Initially, triplicate cultures of half-log order dilutions from 102 to 106 cells per well are plated. Cells are then recovered by “scrubbing” with a sterile cotton swab in fresh culture media and are seeded into 96-well plates. The number of invasive cells in the matrigel is quantified using either an MTT-based assay (Sasaki and Passaniti, Biotechniques 24:1038-1043, 1998) or a fluorescent indicator (Gohla et al., Clin. Exp. Metastasis 14:451-458, 1996).

Once the appropriate cell densities for the assay have been empirically determined, stable transfected cells are plated in the matrigel cell invasion chambers. Each experiment includes the following controls: a sample of untransfected cells as a reference culture; untransfected cells treated with anti-invasive chemotherapeutic agents, such as taxol or doxorubicin, as a positive control for inhibition of invasion; cells transfected with empty vectors to confirm that the vector alone had no effects on invasion; and cells transfected cells with genes that are known to block invasion in this assay, such as estrogen receptor-α or TIMP-2 (Kohn et al., Cancer Research 55:1856-1862, 1995; and Woodhouse et al., Cancer (Supplement) 80:1529-1536, 1997).

Cells that fail to invade the matrigel are removed from each well to the corresponding wells of a 96-well plate and cultured until macroscopic colonies are visible. It is important to collect cells at more than one time point after plating, since the time it takes for PTGS to be effective may vary, and it may be that different genes are active at different times after plating. Once the cells are transferred to 96-well plates, they are diluted out and taken through successive rounds of re-screening in the invasion assay in order to expand and isolate cell lines with altered invasive ability. As the population becomes more and more enriched for cells with a non-invasive phenotype, the reduction in invasive cells in the matrigel can be better quantified via MTT or fluorescence assays. Ultimately, a large panel of cloned double-stable cell lines is generated.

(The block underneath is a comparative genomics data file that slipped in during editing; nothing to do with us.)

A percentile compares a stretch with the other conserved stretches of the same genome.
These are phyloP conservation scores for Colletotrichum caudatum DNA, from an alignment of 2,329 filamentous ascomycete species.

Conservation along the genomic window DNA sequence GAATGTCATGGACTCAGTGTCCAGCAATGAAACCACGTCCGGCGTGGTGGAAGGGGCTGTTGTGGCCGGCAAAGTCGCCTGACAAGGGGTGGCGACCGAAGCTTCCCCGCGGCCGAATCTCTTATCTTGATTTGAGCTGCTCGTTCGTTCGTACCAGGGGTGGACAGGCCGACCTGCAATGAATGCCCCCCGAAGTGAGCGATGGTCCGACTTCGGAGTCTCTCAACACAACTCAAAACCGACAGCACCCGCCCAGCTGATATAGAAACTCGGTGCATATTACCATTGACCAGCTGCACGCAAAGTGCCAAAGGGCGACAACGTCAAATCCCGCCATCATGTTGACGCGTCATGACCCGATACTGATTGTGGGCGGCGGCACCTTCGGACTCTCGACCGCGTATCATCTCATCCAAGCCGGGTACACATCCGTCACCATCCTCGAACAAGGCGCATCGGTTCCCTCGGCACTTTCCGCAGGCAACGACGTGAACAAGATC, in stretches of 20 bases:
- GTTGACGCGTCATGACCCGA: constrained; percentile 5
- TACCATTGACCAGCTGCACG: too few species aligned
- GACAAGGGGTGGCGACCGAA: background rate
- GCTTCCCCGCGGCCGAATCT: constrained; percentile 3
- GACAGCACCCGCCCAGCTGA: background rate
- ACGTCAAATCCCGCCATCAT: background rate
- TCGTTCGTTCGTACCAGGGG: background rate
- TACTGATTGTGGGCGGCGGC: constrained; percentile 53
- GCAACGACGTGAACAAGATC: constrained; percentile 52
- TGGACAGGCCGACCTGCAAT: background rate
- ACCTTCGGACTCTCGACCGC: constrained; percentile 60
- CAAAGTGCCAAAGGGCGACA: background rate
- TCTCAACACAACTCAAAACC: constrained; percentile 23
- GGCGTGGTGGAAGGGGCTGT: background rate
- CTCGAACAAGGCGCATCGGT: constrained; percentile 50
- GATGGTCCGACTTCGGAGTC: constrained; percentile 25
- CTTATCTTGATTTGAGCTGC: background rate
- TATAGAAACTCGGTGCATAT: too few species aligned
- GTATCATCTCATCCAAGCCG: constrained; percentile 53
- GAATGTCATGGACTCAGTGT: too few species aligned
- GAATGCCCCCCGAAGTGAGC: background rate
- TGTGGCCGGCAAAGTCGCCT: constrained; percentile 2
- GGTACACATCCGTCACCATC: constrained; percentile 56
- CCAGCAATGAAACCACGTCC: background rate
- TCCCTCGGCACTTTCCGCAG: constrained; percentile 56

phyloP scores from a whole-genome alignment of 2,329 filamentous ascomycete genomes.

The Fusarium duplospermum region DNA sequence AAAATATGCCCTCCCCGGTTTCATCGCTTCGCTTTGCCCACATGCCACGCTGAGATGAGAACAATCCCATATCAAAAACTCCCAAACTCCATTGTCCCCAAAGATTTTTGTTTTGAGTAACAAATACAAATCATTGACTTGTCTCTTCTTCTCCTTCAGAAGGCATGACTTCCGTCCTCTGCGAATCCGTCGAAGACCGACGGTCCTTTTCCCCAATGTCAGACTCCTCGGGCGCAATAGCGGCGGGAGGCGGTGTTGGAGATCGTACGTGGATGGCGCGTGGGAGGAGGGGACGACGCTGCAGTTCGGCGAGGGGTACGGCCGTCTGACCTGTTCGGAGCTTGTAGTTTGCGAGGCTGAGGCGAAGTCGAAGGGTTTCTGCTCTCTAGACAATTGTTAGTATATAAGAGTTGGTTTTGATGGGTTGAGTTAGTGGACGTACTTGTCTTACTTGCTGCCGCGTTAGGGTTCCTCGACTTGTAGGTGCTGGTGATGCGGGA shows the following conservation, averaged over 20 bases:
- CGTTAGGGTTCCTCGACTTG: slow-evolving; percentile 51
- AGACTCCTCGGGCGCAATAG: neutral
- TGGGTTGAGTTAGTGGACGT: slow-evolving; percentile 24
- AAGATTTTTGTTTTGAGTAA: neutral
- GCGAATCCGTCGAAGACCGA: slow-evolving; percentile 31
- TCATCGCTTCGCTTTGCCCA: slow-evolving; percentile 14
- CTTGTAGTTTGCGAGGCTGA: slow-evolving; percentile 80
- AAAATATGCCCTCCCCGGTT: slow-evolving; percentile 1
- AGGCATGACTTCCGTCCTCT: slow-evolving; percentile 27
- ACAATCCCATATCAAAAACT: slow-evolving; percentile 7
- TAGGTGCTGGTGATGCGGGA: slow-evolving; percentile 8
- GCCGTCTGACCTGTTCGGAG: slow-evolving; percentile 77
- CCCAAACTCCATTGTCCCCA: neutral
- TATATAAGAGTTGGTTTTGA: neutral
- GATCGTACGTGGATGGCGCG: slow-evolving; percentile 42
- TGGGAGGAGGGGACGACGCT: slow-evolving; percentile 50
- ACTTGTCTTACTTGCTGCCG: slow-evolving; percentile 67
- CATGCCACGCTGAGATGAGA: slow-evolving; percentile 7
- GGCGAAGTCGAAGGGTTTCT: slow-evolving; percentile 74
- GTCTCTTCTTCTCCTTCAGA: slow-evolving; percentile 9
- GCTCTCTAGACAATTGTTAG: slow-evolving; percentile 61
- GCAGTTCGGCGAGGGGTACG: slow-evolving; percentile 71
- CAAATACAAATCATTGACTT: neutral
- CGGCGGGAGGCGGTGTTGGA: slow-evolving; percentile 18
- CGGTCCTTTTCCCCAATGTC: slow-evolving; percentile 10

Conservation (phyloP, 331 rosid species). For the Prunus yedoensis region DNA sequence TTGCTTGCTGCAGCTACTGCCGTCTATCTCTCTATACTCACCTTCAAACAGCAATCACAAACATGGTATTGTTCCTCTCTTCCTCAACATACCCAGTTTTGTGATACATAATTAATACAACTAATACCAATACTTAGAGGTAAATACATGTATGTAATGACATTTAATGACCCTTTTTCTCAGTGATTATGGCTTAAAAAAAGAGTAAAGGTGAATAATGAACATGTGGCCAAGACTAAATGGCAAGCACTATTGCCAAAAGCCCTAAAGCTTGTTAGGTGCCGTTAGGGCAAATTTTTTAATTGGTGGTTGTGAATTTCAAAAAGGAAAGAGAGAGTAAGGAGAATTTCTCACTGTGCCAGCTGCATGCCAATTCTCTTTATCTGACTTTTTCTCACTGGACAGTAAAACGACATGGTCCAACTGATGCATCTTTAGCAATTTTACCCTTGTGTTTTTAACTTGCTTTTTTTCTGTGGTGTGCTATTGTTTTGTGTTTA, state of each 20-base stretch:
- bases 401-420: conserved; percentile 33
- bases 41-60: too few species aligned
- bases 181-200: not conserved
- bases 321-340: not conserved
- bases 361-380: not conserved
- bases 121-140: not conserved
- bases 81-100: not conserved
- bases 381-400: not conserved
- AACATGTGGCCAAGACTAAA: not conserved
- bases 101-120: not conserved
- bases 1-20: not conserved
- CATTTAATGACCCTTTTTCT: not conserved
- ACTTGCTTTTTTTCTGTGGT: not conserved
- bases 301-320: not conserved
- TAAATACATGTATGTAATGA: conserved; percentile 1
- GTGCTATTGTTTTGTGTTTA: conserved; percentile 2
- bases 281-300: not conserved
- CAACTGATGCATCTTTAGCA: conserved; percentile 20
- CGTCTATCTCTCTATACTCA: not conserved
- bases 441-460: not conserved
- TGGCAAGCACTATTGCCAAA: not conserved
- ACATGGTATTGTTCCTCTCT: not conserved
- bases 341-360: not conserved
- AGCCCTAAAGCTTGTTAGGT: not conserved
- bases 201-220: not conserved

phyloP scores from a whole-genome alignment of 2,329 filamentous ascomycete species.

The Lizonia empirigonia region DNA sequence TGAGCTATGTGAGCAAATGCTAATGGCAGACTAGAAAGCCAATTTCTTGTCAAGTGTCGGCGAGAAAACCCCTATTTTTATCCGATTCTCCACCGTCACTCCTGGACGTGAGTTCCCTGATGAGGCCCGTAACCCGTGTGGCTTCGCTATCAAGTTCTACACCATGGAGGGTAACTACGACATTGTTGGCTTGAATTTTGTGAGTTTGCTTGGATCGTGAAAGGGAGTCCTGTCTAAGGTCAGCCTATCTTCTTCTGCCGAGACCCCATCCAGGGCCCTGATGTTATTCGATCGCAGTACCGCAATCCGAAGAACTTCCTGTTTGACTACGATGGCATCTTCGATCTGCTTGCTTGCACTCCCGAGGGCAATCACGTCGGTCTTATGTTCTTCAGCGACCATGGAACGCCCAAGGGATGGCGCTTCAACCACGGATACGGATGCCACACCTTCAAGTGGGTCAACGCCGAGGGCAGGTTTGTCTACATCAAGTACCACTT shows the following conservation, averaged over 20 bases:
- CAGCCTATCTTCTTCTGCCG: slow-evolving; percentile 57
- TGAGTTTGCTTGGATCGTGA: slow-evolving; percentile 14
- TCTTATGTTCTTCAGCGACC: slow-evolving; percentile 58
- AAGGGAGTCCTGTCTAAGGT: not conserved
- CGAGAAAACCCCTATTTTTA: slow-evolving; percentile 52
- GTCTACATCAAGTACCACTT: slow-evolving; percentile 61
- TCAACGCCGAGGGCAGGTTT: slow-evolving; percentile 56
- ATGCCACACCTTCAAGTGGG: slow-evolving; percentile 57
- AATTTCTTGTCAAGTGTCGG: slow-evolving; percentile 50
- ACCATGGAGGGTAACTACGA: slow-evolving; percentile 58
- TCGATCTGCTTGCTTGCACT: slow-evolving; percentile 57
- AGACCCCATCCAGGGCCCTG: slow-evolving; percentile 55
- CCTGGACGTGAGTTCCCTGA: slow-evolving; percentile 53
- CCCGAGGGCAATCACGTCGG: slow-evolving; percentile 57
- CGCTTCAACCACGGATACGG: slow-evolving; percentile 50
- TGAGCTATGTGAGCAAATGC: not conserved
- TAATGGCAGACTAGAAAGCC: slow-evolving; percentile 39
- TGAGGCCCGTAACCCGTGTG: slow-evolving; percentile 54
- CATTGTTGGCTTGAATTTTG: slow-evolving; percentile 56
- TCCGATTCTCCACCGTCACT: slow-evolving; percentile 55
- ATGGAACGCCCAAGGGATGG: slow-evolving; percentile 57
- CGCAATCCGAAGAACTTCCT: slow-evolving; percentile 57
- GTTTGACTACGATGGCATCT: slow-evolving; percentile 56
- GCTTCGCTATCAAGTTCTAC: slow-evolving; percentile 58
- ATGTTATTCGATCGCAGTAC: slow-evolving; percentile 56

This assay can also be carried out with cells into which a dsRNA is not stably integrated into a chromosome. The assay is conducted essentially as described above except that multiple rounds of selection and re-screening are not necessary since the cell is transfected with only one dsRNA species. Thus, the target(s) of the PTGS event is readily identifiable using the cloning and sequencing techniques described above.

Example 9 Downregulation of HIV Using HIV-Derived dsRNA and Inhibitors of the Interferon Response Pathway

During the course of HIV infection, the viral genome is reverse transcribed into a DNA template that is integrated into the host chromosome of infected dividing cells. The integrated copy is now a blueprint from which more HIV particles are made. Several cell lines that contain integrated copies of a defective HIV genome, HIVgpt (strain HXB2) have been created. The HIVgpt genome contains a deletion of the HIV envelope gene; all other HIV proteins are encoded. The plasmid used to create these cell lines, HIVgpt, was obtained from the AIDS Research and Reference Reagent Program Catalog. Stably integrated cell lines were made with human rhabdomyosarcoma (RD) cells. The lines were made by transfecting cells with the plasmid followed by selection of cells in mycophenolic acid. The HIVgpt genome encodes a mycophenolic acid (MPA) resistance gene in place of the envelope gene and thereby confers resistance to MPA. Cells resistant to MPA were clonally amplified. The media from the cultured clonally expanded cells was assayed for the presence of p24 (an HIV gag polypeptide that is secreted extracellularly). All cell lines were positive for p24, as assessed using a p24 ELISA assay kit (Coulter, Fullerton, Calif.). The cell lines also make non-infectious particles which can be rescued into infectious particles by co-expression of an HIV envelope protein.

The HIVgpt cell lines are used as a model system with which to downregulate HIV expression via PTGS. Plasmids encoding a 600 nt sense RNA, a 600 nt antisense RNA, or a 600 bp double stranded RNA (dsRNA), mapping to the same coordinates of the gag gene of HIV strain HXB2 are used to transfect cells (the map from which the coordinates are based is found at GenBank Accession number K03455, HIV(HXB2), complete genome, and the gag RNAs used in this study map to coordinates 901-1500). Expression of the RNAs is from T7 RNA polymerase promoter(s) located at the 5′ end of the gag sense strand, at the 5′ end of the antisense strand, or at converging positions at the 5′ ends of both the sense and anti-sense strands, respectively. These encoded RNAs are not designed to be able to make protein (i.e., they do not have a cap, a poly A tail, or the native initiation codon). Transcription of the RNAs is catalyzed by T7 RNA polymerase, provided from a second co-transfected T7 RNA polymerase expression plasmid. Control plasmids expressing a similar sized sense RNA, antisense RNA, and dsRNA derived from the gD gene of an HSV2 genome are included as experimental controls (the map from which the coordinates are based is found at GenBank Accession number K01408, HSVgD2 gene, and the HSVgD RNAs used in this study map to coordinates 313-872).